How Many Face Cards Are In A Deck?

How many face cards are there in a deck of cards? There are 12 of these face cards in a deck of cards, the face cards being non-numbered cards, the King, the Queen, and Jack. There are a king, queen, and jack for each of the four different suits: hearts, spades, clubs, and diamonds.

The four suits have 13 cards each, for a total of 52 cards. Therefore, your chance of drawing a face card out of a deck of cards upon choosing the card at random is 12 out of 52, or about 23%.

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What are some other interesting probabilities involving cards and other objects like dice and coins? Let’s take a look at some examples of probability calculation using cards and other common household objects.

Basic Probability With Coins

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Let’s start off with a very basic probability calculation. If you flip a coin, what is the probability that it will land on heads? The probability the coin will land on heads is one out of two, one half, or 50%. This is common knowledge to pretty much everyone. Yet what is the probability that you could get two heads in a row if the coin was flipped twice in a row? To go beyond that, what is the probability that flipping a coin three times would result in three heads? What is the probability that you could get four heads in a row?

A common probability question is something like this: “Assume that you flip a coin three times and the coin comes up with heads all three times. What is the probability that the coin will land on heads again?” Remember that every flip of the coin represents an independent probability, independent meaning that the probability of the event is unaffected by any previous outcome. Therefore, the probability that the coin will come up either tails or heads is only affected by the toss of the coin itself.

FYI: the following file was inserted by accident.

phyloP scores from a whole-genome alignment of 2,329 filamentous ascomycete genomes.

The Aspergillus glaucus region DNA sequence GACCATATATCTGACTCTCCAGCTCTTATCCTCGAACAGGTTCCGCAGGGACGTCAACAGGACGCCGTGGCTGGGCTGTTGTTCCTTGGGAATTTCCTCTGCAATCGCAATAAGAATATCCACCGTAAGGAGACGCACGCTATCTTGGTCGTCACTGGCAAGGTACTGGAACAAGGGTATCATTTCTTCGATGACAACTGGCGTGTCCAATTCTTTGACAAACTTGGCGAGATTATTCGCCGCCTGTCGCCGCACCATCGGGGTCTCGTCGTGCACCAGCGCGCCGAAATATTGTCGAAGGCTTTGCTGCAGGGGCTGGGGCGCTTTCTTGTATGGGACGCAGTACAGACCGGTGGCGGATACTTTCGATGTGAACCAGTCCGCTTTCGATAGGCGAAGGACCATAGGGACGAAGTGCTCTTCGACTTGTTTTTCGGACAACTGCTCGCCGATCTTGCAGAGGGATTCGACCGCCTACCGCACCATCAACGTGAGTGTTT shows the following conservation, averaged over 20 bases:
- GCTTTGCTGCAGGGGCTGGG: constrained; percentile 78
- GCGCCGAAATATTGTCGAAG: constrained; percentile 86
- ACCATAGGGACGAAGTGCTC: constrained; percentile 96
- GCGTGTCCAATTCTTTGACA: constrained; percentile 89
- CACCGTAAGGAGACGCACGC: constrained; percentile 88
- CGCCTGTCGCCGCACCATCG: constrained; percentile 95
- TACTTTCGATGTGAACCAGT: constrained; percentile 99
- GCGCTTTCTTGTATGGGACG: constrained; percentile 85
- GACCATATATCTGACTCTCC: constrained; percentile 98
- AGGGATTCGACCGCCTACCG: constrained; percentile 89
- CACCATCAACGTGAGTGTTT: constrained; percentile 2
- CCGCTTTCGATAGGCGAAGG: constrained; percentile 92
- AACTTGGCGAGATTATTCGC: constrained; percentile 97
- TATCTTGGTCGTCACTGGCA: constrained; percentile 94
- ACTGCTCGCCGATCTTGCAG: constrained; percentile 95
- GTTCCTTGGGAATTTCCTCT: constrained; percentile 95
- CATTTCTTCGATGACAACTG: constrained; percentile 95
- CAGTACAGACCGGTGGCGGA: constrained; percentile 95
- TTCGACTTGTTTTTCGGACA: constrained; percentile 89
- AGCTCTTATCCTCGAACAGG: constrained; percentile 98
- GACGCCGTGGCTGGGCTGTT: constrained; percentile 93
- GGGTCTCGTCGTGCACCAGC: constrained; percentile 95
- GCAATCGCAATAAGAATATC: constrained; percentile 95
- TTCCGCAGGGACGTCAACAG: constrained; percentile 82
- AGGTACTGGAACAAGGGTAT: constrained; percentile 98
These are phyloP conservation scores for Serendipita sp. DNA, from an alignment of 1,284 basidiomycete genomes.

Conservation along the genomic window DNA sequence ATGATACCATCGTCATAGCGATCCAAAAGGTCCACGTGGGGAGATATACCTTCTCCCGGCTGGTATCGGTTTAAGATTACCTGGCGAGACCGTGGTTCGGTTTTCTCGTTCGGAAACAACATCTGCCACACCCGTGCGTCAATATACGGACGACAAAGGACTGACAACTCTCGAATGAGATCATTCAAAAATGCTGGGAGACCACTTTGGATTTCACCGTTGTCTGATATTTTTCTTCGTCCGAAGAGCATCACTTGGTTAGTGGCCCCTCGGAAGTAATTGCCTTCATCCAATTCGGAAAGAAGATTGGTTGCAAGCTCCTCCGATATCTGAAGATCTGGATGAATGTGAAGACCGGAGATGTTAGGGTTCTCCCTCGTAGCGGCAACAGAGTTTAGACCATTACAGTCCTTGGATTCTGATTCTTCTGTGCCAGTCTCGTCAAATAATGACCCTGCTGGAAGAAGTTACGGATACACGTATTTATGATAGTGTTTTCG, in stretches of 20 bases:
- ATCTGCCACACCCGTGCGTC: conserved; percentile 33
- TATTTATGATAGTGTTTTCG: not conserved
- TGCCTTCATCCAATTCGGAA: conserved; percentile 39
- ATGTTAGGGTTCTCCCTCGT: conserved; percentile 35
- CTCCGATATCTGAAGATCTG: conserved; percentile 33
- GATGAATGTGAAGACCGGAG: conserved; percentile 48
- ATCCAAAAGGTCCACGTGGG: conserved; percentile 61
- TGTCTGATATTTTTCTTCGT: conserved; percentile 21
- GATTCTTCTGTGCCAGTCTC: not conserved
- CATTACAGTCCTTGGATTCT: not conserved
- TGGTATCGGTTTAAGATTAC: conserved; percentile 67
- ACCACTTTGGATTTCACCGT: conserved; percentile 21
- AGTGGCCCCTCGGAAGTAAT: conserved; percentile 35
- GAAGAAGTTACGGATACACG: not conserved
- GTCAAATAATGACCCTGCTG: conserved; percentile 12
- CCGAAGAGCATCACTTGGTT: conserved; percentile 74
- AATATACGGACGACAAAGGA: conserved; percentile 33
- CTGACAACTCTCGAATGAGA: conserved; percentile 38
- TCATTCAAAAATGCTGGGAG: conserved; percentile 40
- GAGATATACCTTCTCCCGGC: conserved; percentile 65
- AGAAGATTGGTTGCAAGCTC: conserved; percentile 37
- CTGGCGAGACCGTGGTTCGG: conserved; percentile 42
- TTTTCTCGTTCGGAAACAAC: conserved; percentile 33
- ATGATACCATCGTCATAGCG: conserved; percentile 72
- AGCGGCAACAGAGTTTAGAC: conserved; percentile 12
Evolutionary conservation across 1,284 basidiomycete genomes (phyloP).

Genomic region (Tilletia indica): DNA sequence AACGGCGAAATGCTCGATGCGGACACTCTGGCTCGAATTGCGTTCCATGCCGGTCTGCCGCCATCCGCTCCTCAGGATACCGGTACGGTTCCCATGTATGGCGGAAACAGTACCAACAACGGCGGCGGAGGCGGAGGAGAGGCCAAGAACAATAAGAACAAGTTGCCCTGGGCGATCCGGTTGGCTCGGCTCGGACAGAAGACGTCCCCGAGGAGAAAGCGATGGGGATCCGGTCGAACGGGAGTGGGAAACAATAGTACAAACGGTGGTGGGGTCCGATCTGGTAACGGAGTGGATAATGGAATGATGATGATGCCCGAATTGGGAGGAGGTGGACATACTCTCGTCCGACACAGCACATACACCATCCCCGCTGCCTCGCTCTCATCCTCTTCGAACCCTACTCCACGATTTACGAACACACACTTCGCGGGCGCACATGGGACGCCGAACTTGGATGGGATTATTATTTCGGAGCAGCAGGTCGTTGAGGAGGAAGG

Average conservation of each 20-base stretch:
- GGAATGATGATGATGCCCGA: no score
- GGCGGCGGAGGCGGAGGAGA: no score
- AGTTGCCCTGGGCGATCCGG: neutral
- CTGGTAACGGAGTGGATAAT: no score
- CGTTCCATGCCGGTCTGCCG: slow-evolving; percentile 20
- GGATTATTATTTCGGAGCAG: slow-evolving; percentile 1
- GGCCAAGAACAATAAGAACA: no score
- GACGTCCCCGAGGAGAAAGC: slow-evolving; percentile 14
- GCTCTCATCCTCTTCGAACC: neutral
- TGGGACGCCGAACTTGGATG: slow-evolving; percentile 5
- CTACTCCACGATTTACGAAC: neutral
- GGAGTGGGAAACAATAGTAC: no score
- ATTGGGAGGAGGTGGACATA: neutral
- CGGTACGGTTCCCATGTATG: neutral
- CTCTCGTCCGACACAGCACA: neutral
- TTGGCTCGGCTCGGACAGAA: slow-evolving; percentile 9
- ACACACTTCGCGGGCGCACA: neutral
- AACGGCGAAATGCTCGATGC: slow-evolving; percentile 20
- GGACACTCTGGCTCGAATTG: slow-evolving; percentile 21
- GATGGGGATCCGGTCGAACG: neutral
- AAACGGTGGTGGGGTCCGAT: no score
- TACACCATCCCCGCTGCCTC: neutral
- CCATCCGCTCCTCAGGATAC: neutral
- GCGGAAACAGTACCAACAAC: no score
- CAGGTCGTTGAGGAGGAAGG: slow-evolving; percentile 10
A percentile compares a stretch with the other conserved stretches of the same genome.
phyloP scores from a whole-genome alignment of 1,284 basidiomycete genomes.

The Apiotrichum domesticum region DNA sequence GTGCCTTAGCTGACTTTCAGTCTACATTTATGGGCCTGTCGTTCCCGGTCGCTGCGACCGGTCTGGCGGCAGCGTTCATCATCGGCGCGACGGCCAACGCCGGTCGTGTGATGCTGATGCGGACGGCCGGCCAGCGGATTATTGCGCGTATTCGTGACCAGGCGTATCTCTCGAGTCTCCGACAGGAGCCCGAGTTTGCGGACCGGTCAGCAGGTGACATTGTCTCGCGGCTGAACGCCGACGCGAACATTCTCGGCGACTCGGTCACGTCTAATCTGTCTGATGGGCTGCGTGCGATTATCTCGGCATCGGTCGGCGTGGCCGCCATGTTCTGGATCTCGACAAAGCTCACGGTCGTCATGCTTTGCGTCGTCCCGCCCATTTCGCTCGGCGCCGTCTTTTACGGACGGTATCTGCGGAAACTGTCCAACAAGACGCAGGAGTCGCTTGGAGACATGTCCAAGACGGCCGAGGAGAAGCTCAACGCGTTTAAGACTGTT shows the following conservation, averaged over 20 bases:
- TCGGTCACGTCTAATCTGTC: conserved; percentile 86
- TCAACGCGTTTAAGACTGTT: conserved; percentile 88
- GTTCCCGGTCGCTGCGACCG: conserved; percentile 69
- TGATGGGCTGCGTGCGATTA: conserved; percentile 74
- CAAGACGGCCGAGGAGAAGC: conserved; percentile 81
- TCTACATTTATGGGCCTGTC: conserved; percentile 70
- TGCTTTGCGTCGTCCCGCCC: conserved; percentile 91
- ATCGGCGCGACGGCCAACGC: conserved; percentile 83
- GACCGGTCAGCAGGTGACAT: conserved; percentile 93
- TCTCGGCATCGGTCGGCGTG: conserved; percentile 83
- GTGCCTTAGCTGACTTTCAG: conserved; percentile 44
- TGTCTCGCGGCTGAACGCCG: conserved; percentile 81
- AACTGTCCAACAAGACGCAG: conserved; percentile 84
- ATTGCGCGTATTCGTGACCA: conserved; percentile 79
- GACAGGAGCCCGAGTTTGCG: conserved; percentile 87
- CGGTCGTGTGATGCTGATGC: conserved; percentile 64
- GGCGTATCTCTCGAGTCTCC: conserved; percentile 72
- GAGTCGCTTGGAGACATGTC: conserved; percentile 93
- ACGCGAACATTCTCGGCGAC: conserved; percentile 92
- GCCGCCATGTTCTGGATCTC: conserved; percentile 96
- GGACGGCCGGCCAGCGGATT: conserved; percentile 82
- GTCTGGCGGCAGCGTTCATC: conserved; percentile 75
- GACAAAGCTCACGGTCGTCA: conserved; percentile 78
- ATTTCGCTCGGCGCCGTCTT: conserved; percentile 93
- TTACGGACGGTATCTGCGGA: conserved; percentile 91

The answer to the above question will always be 50% or one-half. The probability of the coin toss is never affected by previous coin tosses, the coin has no “desire” to come up a certain way. The assumption that the coin is more likely to come up head/tails, or that an outcome in a series of independent probabilities is more likely simply because one is “on a roll”, is sometimes referred to as the Gambler’s Fallacy.

Another common probability question may be a variation on the following: “If you flip four coins, what is the probability that all four coins will come up tails?” This situation is different from the above one, as you are looking for joint probability. While the probability of one coin flip still isn’t affected by the probability of another flip, one event must occur as well as other events, making this an “and” situation. What is the probability that you will get tails AND another tails three more times? When you are trying to determine the probability of an “and” situation you must multiply the probabilities together.

Since every individual flip has a probability of ½, you can determine the probability like this: